>>> [word.strip(string.punctuation) for word in text.split()]
['Oh', 'you', "can't", 'help', 'that', 'said', 'the', 'Cat', "we're", 'all', 'mad', 'here', "I'm", 'mad', "You're", 'mad']
2
  • 4
    Nice, but some English words truly contain trailing punctuation. For example, the trailing dots in e.g. and Mrs., and the trailing apostrophe in the possessive frogs' (as in frogs' legs) are part of the word, but will be stripped by this algorithm. Handling abbreviations correctly can be roughly achieved by detecting dot-separated initialisms plus using a dictionary of special cases (like Mr., Mrs.). Distinguishing possessive apostrophes from single quotes is dramatically harder, since it requires parsing the grammar of the sentence in which the word is contained.
    – Mark Amery
    Jan 29 '16 at 0:02
  • 2
    @MarkAmery You're right. It's also since occurred to me that some punctuation marks—such as the em dash—can separate words without spaces. Sep 30 '16 at 8:57
17

I want my python function to split a sentence (input) and store each word in a list

The str().split() method does this, it takes a string, splits it into a list:

>>> the_string = "this is a sentence"
>>> words = the_string.split(" ")
>>> print(words)
['this', 'is', 'a', 'sentence']
>>> type(words)
<type 'list'> # or <class 'list'> in Python 3.0

The problem you're having is because of a typo, you wrote print(words) instead of print(word):

Renaming the word variable to current_word, this is what you had:

def split_line(text):
    words = text.split()
    for current_word in words:
        print(words)

..when you should have done:

def split_line(text):
    words = text.split()
    for current_word in words:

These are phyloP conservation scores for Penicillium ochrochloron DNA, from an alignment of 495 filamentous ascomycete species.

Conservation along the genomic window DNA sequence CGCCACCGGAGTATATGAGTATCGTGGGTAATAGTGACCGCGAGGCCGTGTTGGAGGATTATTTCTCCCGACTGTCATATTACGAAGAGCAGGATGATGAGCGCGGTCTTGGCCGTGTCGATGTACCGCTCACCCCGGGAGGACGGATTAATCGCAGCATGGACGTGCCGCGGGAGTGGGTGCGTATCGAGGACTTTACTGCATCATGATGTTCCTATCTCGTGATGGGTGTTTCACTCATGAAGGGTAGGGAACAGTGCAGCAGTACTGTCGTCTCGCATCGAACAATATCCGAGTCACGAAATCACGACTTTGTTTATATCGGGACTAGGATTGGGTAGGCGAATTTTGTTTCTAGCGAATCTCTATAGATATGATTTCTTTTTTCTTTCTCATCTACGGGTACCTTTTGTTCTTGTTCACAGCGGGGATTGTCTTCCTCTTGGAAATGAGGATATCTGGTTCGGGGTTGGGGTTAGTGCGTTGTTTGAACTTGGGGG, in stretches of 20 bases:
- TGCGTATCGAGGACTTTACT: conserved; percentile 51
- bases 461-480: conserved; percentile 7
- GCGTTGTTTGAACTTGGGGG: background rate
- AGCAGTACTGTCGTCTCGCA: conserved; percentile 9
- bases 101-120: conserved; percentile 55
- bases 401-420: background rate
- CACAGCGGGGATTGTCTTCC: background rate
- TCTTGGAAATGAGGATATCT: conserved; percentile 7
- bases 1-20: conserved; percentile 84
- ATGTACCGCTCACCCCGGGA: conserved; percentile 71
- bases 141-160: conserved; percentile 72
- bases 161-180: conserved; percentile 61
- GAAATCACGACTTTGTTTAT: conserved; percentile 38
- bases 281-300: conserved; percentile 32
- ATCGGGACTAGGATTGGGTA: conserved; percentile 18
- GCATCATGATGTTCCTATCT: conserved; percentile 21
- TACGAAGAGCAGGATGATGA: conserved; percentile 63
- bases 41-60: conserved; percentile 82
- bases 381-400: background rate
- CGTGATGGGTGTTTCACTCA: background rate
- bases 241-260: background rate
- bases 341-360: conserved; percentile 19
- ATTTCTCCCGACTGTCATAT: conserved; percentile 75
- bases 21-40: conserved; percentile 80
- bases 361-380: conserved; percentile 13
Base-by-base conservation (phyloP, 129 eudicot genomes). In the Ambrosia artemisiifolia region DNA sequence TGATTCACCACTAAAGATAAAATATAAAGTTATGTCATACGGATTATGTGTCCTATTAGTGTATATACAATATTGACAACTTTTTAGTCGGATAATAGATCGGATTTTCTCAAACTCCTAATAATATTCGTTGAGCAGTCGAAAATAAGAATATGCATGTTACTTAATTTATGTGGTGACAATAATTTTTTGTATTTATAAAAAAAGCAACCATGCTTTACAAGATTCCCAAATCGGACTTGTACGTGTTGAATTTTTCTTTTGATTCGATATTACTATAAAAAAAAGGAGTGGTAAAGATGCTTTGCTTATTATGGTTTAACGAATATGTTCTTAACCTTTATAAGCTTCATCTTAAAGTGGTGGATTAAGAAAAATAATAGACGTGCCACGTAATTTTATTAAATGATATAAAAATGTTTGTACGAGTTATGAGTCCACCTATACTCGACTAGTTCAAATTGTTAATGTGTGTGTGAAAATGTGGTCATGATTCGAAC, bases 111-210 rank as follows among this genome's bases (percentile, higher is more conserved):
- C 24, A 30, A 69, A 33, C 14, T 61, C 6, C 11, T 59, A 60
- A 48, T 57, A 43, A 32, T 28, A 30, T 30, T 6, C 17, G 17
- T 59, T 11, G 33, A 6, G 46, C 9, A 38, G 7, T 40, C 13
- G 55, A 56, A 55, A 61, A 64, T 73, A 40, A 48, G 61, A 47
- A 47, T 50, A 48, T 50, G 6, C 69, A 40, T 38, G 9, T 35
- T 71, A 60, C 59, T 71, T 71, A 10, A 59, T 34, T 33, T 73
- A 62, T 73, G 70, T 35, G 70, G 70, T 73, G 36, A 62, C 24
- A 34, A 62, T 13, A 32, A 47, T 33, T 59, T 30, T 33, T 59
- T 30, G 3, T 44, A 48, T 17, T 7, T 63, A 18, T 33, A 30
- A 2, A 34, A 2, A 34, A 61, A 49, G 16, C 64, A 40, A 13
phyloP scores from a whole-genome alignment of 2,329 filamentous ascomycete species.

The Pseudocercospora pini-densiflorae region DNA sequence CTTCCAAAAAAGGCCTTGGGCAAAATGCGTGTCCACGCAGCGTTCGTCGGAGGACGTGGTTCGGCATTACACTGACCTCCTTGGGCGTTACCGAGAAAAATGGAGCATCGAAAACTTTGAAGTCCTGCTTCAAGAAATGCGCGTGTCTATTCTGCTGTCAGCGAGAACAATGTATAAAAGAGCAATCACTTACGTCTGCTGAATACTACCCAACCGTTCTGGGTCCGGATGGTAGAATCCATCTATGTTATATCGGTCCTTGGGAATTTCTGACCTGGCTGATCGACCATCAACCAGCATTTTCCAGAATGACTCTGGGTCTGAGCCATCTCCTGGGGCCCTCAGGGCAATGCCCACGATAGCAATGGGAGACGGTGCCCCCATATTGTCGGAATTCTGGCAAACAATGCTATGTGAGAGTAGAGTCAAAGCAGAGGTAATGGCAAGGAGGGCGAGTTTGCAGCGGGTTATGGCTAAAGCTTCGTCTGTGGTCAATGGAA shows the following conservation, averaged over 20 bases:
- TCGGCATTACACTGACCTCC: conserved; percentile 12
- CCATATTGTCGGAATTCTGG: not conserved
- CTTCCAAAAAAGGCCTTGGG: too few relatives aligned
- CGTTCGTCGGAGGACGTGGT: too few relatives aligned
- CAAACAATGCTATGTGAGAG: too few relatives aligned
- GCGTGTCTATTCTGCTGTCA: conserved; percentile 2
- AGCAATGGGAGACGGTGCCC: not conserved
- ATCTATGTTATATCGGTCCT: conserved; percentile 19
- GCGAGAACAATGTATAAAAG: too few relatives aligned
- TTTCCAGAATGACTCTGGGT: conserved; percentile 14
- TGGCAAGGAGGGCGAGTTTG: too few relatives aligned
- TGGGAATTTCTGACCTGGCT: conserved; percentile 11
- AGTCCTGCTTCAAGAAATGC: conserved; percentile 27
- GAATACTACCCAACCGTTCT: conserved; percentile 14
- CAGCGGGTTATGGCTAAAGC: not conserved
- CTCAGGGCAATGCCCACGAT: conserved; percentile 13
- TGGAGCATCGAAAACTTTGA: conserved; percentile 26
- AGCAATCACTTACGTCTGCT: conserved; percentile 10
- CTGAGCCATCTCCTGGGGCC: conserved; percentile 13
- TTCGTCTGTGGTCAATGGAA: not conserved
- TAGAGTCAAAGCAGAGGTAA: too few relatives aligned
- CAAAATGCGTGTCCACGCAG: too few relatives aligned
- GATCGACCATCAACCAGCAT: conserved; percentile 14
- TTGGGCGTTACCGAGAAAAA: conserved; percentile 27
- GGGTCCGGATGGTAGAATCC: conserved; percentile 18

print(current_word)

If for some reason you want to manually construct a list in the for loop, you would use the list append() method, perhaps because you want to lower-case all words (for example):

my_list = [] # make empty list
for current_word in words:
    my_list.append(current_word.lower())

Or more a bit neater, using a list-comprehension:

my_list = [current_word.lower() for current_word in words]
15

If you want all the chars of a word/sentence in a list, do this:

print(list("word"))
#  ['w', 'o', 'r', 'd']


print(list("some sentence"))
#  ['s', 'o', 'm', 'e', ' ', 's', 'e', 'n', 't', 'e', 'n', 'c', 'e']
14

shlex has a .split() function. It differs from str.split() in that it does not preserve quotes and treats a quoted phrase as a single word:

>>> import shlex
>>> shlex.split("sudo echo 'foo && bar'")
['sudo', 'echo', 'foo && bar']

NB: it works well for Unix-like command line strings. It doesn't work for natural-language processing.

1
  • 1
    Use with caution, especially for NLP. It will crash on single quote strings like "It's good." with ValueError: No closing quotation
    – Igor
    Aug 9 '20 at 18:09
4

I think you are confused because of a typo.

Replace print(words) with print(word) inside your loop to have every word printed on a different line

1

Split the words without without harming apostrophes inside words Please find the input_1 and input_2 Moore's law

def split_into_words(line):
    import re
    word_regex_improved = r"(\w[\w']*\w|\w)"
    word_matcher = re.compile(word_regex_improved)
    return word_matcher.findall(line)

#Example 1

input_1 = "computational power (see Moore's law) and "
split_into_words(input_1)

# output 
['computational', 'power', 'see', "Moore's", 'law', 'and']

#Example 2

input_2 = """Oh, you can't help that,' said the Cat: 'we're all mad here. I'm mad. You're mad."""

split_into_words(input_2)
#output
['Oh',
 'you',
 "can't",
 'help',
 'that',
 'said',
 'the',
 'Cat',
 "we're",
 'all',
 'mad',
 'here',
 "I'm",
 'mad',
 "You're",
 'mad']

Not the answer you're looking for? Browse other questions tagged or ask your own question.